Since ESD has become the standard treatment for superficial SCC, the risk of local recurrence has become virtual in the case of R0 resection. However, the risk of metachronous cancer in the esophagus reaches 20% at 5 years [53] and the risk of distant metastases justifies endoscopic surveillance after resection. No prospective, large-scale study has yet assessed the risk of lymph-node metastases in early SCC. In one of the largest reports, which included over 500 early SCCs treated endoscopically and followed over 5 years, the cumulative risk of lymph-node metastases ranged from 0.4% for T1a m1-2 SCC, 8.7% for T1am3, 7.7% for T1bsm1, to 36.2% for T1bsm2 lesions [53]. These numbers are in line with those reported by other teams, including surgical series, with a 0-2% risk of lymph-node metastases for T1am1-2 lesions, 8-18% for lesions invading the muscularis mucosae (m3), and 7.7 to 19% for lesions invading the submucosa to less than 200 µm (sm1), and 30-54% for sm2 or sm3 lesions [6-8,53]. These figures have to be interpreted with caution for m3 and sm1 lesions, since most of these lesions also have poor qualitative histoprognostic factors, such as poor differentiation or lymphovascular involvement, while well differentiated m3 or sm1 tumors without these poor histoprognostic factors rarely cause lymph-node metastases [54]. As a result, yearly endoscopic surveillance is recommended after R0 resection of a T1am1-2 SCC. For m3 or sm1 tumors, the decision is made during a multidisciplinary meeting, weighing the risk of lymph-node metastases against the individual assessment of esophagectomy-associated morbidity and mortality. Clear-cut follow-up modalities have not been defined, but should probably include an esophagoscopy after 3 months and yearly thereafter, combined with endoscopic ultrasonography and six-monthly CT scan, as for surgically resected esophageal cancer. For sm2 or sm3 tumors, ER is not curative and esophagectomy with lymph-node resection is recommended [8].

In the case of R1 resection on the horizontal (lateral) margins, recurrences can usually be managed endoscopically and close endoscopic surveillance is recommended [8]. A surveillance protocol with an esophagoscopy every 3 months for 1 year, then yearly, can be considered. Conversely, positive vertical margins suggest deep mural invasion and prompt surgical resection if the patient’s clinical status is compatible.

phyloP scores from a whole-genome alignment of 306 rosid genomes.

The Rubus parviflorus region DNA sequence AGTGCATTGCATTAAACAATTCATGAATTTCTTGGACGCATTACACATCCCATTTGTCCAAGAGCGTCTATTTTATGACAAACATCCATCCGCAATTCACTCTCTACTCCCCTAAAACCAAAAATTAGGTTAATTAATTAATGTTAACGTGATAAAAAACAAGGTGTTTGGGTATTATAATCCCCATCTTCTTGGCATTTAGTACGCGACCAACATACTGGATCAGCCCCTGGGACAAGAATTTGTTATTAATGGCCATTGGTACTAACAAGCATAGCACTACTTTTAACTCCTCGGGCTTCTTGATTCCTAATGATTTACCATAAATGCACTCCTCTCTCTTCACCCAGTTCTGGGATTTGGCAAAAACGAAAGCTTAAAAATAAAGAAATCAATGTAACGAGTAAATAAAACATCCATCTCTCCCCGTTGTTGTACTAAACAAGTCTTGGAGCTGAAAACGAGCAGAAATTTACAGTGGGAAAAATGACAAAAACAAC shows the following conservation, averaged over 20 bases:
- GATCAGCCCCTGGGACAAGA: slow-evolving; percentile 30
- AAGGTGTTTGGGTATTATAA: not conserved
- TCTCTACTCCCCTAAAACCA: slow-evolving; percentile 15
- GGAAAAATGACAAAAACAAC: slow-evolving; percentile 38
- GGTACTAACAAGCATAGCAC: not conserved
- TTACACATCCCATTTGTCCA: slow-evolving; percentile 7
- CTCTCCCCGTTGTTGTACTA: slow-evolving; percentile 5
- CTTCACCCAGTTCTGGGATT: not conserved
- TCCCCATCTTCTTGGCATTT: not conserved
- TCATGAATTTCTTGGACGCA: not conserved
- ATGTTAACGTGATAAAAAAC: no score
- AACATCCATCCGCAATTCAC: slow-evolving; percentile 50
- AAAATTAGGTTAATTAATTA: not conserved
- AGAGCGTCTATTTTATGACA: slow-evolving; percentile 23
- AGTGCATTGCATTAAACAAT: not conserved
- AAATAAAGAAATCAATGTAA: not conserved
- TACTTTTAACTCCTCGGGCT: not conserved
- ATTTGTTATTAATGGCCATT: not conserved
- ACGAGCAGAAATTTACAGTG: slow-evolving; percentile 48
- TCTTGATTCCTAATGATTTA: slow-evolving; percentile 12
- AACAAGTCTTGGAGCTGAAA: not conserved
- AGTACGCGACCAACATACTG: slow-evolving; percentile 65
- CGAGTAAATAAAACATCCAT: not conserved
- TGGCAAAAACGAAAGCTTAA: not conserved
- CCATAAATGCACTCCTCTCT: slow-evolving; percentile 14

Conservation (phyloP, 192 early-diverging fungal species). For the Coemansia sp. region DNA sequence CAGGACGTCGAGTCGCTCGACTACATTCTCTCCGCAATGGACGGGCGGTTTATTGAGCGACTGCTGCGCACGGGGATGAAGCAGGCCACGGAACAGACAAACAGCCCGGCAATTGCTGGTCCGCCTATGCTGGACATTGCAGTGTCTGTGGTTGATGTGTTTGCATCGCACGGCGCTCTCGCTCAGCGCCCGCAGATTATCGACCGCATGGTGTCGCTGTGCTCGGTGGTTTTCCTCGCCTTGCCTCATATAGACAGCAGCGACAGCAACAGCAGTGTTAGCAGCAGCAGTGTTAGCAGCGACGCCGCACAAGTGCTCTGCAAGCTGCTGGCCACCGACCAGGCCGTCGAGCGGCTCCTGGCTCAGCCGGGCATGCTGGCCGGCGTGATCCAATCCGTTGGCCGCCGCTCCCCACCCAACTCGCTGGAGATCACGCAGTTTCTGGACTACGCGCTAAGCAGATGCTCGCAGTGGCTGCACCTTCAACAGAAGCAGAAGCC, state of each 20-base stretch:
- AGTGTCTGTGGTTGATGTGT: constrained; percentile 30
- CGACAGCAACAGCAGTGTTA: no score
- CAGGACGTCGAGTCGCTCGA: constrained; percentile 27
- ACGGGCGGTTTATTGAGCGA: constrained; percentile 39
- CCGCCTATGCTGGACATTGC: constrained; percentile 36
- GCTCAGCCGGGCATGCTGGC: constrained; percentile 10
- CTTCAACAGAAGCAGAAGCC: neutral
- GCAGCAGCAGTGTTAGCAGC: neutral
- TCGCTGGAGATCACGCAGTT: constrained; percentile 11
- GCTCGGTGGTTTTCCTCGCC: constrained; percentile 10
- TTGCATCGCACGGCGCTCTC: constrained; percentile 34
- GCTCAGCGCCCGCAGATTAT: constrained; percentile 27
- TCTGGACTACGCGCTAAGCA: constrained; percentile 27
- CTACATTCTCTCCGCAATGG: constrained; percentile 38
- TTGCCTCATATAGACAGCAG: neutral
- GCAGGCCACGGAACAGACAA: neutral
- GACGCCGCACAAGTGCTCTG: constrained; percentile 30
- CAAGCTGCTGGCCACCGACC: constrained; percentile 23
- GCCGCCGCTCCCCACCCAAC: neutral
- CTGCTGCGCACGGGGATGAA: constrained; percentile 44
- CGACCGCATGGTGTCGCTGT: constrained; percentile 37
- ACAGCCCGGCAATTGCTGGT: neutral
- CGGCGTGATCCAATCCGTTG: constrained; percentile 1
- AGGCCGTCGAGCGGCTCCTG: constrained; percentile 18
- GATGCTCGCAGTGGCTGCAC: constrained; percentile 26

Endoscopic management of adenocarcinoma


ER is the first step in the treatment of early adenocarcinoma and Barrett’s neoplasia but can also be the last step of the diagnostic workup. The standard EMR technique requires a large straight or oblique cap of 12 mm inner diameter with a distal ridge, allowing for the placement of an asymmetrical snare after submucosal lifting. Another widely used technique is the multiband EMR technique, which uses a modified variceal band ligator and a 5-7F polypectomy snare. A randomized controlled study compar­ing both techniques showed that multiband EMR was cheaper and quicker than cap-EMR, but similarly safe, despite the absence of submucosal lifting [55]. In accordance with these data, Alvarez Herrero et al, in a large prospective study including 1060 ER using multiband EMR, recorded no perforations [56], and even larger studies have confirmed the safety and efficacy of EMR for intramucosal EAC [57]. Finally, diagnostic and therapeutic ER using multiband EMR for all visible abnormalities arising on a Barrett’s mucosa can be preferred to biopsy sampling in certain cases, especially since biopsies can downgrade EAC to HGD in up to 40% of cases [8].

In contrast to squamous neoplasia, ESD has not been accepted as the gold standard for Barrett’s neoplasia. Indeed, the principle of ESD—allowing for en bloc resec­tion of lesions irrespective of their size, at the cost of longer procedures, and a longer learning curve—is hardly compatible with the extensive and often multifocal nature of Barrett’s neoplasia. As a result, prospective studies of ESD for Barrett’s neoplasia have shown disappointing results, with 39-74% histologically complete resection rates for HGD or EAC and 48-96% curative resection rates for EAC (Table 2). No mortality was associated with ESD for EAC, while 1.1-2.7% intraprocedural bleeding and 2.3-4% perforation rates were reported [8]. However, the vast majority of the perforations are diagnosed and closed during the endoscopic procedure and treated conservatively. Although the latest ESGE guidelines recommended that piecemeal ER should be preferred over ESD in most cases [8], the recent development of ESD in western centers that specialize in Barrett’s esophagus may change therapeutic paradigms in the near future. Until multicenter prospective studies have further demonstrated its efficacy and superiority over EMR, ESD in Barrett’s neoplasia should probably be limited to expert centers and selected cases, such as protruding lesions not amenable to cap or multiband EMR, lesions larger than 15 mm in size, and poorly lifting lesions or those with a high suspicion of submucosal invasion.

Table 2 Outcomes of the main studies assessing endoscopic submucosal dissection for Barrett’s associated neoplasia


Endoscopic ablation